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What is My Worst Case Senario for Drunk Driving?

by ptbarone on June 25, 2009

The punishment you will face for even a first offense drunk driving conviction will vary depending somewhat on the court you are in, the judge you are facing, your prior record and what I call “your station in life.”

The Crime of drunk driving, which in Michigan is called OWI, OUIL, UBAL and OWVI, is somewhat unique because a conviction for drunk driving has a disproportionately severe impact on people in higher income brackets, including those who are professionally employed.  The reason for this is not because the judge is tougher on these people.  Instead it is because of the collateral consequences that apply.

At the Barone Defense Firm we will endeavor to determine what collateral consequences apply to your situation and endeavor also to lessen, as much as possible, the impact of these consequences.

I have written about how some DUI defense lawyers are unethical.  Well, you may be surprised to learn that most states do not require lawyers to advise their clients of the collateral consequences that may apply to their circumstances.  For example, here is a sample case from Illinois:

People v. Stewart, ___ Ill.App.3d ___, ___ N.E.2d ___ (4th Dist. 2008) (No. 4-06-0828, 3/28/08)

1. Guilty pleas have direct consequences, which relate to the “penal” consequences of a plea, and collateral consequences, which concern matters beyond the trial court’s control and unrelated to the length of the sentence.

The trial court is not required to admonish a defendant about collateral consequences before accepting a guilty plea. Similarly, defense counsel is not required to advise the defendant concerning collateral consequences of a guilty plea, and cannot be held ineffective for failing to give such advice.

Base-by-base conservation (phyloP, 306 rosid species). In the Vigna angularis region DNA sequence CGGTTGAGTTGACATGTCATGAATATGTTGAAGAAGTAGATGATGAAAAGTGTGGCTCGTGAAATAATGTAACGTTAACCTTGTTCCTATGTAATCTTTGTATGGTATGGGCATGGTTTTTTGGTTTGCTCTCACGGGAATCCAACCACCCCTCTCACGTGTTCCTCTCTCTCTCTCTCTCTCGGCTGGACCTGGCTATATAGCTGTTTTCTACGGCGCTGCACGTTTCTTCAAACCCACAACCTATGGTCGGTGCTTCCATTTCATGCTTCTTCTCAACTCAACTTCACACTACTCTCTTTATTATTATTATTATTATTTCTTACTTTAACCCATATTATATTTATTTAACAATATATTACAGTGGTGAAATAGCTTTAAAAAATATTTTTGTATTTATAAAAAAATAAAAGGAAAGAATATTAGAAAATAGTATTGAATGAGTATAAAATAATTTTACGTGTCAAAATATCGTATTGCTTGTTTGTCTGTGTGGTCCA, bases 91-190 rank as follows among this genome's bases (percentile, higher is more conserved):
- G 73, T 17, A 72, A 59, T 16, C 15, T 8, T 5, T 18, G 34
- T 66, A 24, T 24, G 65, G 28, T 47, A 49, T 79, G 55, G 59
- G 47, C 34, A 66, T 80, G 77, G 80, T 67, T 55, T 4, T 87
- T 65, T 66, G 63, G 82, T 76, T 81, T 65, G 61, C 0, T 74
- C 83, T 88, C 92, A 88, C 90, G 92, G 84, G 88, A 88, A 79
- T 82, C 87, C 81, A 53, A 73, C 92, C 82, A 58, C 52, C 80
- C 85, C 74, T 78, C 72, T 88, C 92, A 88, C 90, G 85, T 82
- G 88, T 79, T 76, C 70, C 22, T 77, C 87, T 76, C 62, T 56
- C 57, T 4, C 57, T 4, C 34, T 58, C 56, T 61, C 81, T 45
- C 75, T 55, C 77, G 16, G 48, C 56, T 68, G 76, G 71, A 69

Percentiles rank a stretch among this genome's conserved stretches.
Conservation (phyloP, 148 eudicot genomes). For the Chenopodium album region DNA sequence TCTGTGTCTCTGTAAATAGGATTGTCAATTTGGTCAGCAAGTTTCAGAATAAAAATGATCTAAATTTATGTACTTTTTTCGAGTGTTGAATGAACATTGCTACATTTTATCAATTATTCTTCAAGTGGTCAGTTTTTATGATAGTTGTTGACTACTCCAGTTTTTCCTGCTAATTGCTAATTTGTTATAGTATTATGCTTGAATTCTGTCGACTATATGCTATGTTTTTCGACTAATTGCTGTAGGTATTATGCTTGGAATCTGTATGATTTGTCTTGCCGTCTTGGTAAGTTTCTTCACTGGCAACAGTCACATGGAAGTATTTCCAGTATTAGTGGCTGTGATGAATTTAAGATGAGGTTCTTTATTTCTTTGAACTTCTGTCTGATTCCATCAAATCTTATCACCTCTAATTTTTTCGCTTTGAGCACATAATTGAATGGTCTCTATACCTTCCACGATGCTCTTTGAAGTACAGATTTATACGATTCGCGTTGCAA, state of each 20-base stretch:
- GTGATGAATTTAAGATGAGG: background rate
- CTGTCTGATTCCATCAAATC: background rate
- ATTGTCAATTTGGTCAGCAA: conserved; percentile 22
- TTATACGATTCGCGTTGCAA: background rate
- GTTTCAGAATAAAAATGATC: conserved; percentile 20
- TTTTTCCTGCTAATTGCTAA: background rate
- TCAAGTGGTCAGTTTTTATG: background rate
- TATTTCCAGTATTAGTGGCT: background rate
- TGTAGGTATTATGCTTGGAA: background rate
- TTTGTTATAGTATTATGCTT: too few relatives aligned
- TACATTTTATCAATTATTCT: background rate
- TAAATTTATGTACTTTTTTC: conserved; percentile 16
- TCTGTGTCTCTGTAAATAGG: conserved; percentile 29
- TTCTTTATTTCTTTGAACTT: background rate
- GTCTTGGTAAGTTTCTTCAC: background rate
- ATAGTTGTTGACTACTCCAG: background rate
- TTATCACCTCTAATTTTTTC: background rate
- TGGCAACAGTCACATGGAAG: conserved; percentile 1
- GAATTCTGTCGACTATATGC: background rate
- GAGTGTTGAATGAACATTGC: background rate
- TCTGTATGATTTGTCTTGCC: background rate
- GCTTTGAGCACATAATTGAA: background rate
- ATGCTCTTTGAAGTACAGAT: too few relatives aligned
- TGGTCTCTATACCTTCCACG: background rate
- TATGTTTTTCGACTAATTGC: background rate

However, counsel may be ineffective where he “affirmatively misrepresents to the defendant the collateral consequences of his guilty plea and the defendant pleads guilty based on the affirmative misrepresentations.” A guilty plea entered in reliance on such erroneous advice may be involuntary.

2. A post-conviction petition which alleged that counsel erroneously advised defendant concerning the good time provision which would apply to his sentence, and that defendant would not have pleaded guilty had he been given accurate information, made a sufficient showing of a constitutional violation to require an evidentiary hearing. Although good time credit is a collateral consequence of the plea, there is a “crucial distinction between the passive conduct . . . of . . . failing to discuss with a defendant the collateral consequences of a guilty plea and unequivocal, erroneous, misleading representations.”

The fact that most lawyers don’t know or care about collateral consequences is unfortunate because we often have people call our office AFTER they plead guilty because it was only then that they learned the true impact of a conviction.  For example, see my article “Casino Workers Shouldn’t Gamble With Drunk Driving.”

Once you’ve been convicted, it’s pretty much too late.  The only time you really have to avoid a conviction is before it happens.  If you’d like to know how the Barone Defense Firm can defend your case and lessen the impact of a conviction, please contact us today!


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